Earlier this year Bon AppéSweet was chosen as winner of The Empower Project’s Power Pitch event. The Empower Project was created by a consortium of 11 firms with the intention of amplifying the voices of Black-owned businesses in the consumer packaged goods space — social good for social good.

Karma Kola – Good for the land, good for the people, good for you

Fair Trade brand Karma Cola uses cola nuts ethically sourced from a small village in Sierra Leone. The word ‘karma’ came from an idea the three founders had about forming a company to find ingredients that were good for the land, good for the people who grow them and good for the people consume them.

The brand has become a global ‘feel good’ success. Chris Morrison, one of Karma Drinks’ founding members was recognised in New Zealand’s 2021 New Year Honours list, which recognises Kiwis who have served the community and achieved great things.

To date the fund has been used to support farming communities in 8 villages in Sierra Leone and producers around the world. It’s helped to build 3 bridges, provided bursaries for 133 girls to go to school and established a revolving fund that has invested in more than 50 local entrepreneurs. It certainly feels good to have been part of this story!

WMC artist Joseph Qiu was briefed by Karma Cola to create illustrations for the brand’s Christmas campaign, which was run in the London Underground. Joseph did an amazing job of capturing the character and festive spirit of Chief Hindowa Kamara, Chief of one of the villages that grow and farm Karma Cola’s Cola Nut.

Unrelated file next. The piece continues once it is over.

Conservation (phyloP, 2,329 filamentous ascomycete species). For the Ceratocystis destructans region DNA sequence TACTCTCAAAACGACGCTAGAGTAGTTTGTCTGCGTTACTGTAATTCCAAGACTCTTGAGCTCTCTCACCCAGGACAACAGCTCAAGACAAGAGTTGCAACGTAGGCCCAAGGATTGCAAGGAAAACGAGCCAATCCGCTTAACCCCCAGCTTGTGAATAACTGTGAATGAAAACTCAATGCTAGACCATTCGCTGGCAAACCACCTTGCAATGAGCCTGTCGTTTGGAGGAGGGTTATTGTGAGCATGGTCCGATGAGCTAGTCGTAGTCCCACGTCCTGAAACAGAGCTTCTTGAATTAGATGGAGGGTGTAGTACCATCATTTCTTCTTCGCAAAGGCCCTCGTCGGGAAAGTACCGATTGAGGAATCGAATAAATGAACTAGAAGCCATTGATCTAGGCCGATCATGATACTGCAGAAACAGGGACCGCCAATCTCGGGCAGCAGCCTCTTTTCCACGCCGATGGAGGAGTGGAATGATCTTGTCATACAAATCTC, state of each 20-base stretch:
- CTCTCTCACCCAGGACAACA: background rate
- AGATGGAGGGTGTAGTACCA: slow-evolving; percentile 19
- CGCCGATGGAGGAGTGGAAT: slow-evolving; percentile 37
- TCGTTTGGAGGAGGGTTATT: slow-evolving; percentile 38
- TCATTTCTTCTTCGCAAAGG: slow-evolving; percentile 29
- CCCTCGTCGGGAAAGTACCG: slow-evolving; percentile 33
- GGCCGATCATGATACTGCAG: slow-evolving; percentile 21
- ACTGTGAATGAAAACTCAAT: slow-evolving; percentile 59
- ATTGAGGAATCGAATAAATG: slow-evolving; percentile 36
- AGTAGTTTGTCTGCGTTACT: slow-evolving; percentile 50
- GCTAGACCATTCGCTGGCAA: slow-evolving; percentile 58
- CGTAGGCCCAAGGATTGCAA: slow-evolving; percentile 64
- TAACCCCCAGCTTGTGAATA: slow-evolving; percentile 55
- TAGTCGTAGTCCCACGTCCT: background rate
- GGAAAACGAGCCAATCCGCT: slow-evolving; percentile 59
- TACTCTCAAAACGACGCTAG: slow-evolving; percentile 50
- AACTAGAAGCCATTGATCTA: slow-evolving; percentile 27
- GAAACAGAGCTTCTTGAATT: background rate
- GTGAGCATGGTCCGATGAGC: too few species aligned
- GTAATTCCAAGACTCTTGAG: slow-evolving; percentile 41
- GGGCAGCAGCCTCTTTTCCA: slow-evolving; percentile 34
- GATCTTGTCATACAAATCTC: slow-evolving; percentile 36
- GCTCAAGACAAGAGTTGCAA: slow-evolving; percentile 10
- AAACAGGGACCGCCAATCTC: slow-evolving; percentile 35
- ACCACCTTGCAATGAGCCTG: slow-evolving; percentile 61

Chief Hindowa Kamara, Chief of one of the villages that grow and farm Karma Cola’s Cola Nut

The brand’s latest product is called ‘Too Damn Hot’. 100% of profits from the new product (described as an ‘extra hot soda) will go to The Karma Foundation to help rehabilitate 30,000 trees in the Gola rainforest in Sierra Leone, where we will work with our grower communities to fight for climate justice.

A 2020 global study analysing the business value of brands having a well understood “Purpose” revealed that consumers are four to six times more likely to purchase, protect and champion purpose-driven companies.

“These findings shed new light and unequivocal proof that the companies who lead with purpose will see stronger reputation, brand affinity and bottom-line results,” Alison DaSilva of report authors Zeno Group told Forbes magazine.